Ellen Cahill’s Winning Technology

15th December 2016

Posted In: FYI

An early-stage medtech venture developing a new microneedle platform technology has won a University College Dublin (UCD) commercialisation award. The creator of Micro Needle Slow-Mo is Ellen Cahill, a PhD student in the UCD Medical Device Design Group within the UCD School of Mechanical and Materials Engineering. Ellen is working on this start-up technology with Dr Eoin O’Cearbhaill and Dr Shane Keaveney.

Microneedle patches are microsystem devices which are commonly used to painlessly pierce an individual’s skin creating a pathway for therapeutic drug delivery. Many such needles have been designed for use in vaccine and therapeutic drug delivery. However there is an industry demand for biofunctional or stimulus responsive microneedles which can deliver a slow, sustained release of therapeutic drugs through a cost-effective, scalable process.

To solve this issue Micro Needle Slow-Mo has designed and developed a new type of microneedle. This new microneedle platform technology has the potential to deliver slow-release therapeutics with enhanced mechanical performance compared to currently available microneedles on the market.

Micro Needle Slow-Mo was the overall winner of the 2016 UCD MedTech Innovation Sprint Programme, a 1-day initiative designed and delivered by UCD’s technology transfer and enterprise development teams at NovaUCD. Each 1-day innovation sprint programme aims to encourage the development of commercial outputs, arising from specific research areas, by engaging with researchers at an earlier stage in the commercialisation process.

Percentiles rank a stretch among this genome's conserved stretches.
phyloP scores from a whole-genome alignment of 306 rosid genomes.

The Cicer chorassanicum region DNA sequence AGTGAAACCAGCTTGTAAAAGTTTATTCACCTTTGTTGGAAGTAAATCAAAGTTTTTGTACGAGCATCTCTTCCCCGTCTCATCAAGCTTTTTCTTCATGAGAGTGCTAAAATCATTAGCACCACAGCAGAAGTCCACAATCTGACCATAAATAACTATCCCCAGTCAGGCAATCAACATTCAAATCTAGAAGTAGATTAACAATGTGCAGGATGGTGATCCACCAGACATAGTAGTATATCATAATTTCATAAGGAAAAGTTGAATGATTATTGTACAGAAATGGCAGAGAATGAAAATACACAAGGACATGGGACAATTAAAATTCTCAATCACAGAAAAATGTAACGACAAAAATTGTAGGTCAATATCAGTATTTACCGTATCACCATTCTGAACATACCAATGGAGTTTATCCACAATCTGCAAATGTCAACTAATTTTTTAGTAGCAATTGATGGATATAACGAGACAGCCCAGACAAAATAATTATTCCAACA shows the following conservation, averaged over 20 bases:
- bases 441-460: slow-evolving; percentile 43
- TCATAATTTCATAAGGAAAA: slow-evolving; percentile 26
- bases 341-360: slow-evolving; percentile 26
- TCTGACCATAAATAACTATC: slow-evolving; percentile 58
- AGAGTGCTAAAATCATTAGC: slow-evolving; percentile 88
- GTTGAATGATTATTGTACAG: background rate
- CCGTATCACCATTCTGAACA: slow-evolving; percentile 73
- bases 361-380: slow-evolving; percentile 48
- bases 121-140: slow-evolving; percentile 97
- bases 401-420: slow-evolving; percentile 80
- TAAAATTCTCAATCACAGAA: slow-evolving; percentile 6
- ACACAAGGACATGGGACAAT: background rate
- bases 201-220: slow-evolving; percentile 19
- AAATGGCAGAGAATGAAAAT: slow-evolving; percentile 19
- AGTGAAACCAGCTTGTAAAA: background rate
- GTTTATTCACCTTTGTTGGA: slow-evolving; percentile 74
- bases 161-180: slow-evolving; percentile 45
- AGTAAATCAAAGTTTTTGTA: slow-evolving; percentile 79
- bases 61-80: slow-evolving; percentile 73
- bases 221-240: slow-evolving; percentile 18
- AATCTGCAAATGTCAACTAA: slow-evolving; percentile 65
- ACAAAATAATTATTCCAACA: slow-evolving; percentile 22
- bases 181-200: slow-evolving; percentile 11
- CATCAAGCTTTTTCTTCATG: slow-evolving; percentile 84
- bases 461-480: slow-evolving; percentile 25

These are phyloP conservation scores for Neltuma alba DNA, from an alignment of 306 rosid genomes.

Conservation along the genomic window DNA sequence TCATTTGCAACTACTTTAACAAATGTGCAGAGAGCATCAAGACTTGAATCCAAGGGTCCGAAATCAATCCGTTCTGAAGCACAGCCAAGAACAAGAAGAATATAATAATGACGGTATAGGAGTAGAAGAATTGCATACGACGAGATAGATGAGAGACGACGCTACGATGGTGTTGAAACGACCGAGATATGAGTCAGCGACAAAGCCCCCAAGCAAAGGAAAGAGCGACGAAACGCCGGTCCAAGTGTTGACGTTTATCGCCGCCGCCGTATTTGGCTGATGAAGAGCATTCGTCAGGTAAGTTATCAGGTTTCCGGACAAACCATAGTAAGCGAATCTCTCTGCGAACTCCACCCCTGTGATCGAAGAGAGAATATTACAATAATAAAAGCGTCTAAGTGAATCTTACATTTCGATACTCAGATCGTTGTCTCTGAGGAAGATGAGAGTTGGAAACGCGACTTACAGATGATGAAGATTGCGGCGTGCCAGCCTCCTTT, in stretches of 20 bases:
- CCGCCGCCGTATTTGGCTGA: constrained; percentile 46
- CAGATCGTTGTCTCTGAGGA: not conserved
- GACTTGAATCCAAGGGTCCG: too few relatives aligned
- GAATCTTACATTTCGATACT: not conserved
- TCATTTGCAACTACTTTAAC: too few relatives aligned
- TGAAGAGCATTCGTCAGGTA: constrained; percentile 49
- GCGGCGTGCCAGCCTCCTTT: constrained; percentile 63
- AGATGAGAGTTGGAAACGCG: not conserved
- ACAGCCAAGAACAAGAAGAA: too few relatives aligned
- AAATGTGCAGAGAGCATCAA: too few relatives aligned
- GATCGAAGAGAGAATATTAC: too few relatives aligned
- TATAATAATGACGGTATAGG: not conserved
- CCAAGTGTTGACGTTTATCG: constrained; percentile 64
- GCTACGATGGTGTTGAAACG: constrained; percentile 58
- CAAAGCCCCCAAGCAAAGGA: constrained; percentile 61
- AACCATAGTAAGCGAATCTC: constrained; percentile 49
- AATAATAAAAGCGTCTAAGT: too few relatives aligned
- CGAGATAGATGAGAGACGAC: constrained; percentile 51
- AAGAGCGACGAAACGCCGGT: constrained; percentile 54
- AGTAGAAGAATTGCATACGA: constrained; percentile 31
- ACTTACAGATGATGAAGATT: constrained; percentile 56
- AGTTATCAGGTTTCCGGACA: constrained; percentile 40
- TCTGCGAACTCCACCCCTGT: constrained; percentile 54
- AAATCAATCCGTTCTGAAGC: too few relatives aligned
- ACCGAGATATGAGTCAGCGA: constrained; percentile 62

Ellen Cahill (photo: Nick Bradshaw, Fotonic) said, “The aim of my research at UCD is focused on developing a platform technology which offers a smart way of delivering next-generation therapeutics through minimally invasive approaches.” “I now aim to seek Enterprise Ireland commercialisation funding to help bring this technology to the next stage of development.”

This research has been supported by Science Foundation Ireland through a Technology Innovation Development Award, the Naughton Foundation and a Marie Skłodowska-Curie fellowship. NovaUCD is the hub for new ventures and entrepreneurs at University College Dublin, which nurtures and supports new high-tech and knowledge-intensive companies as part of UCD’s mission.  You can find out more here.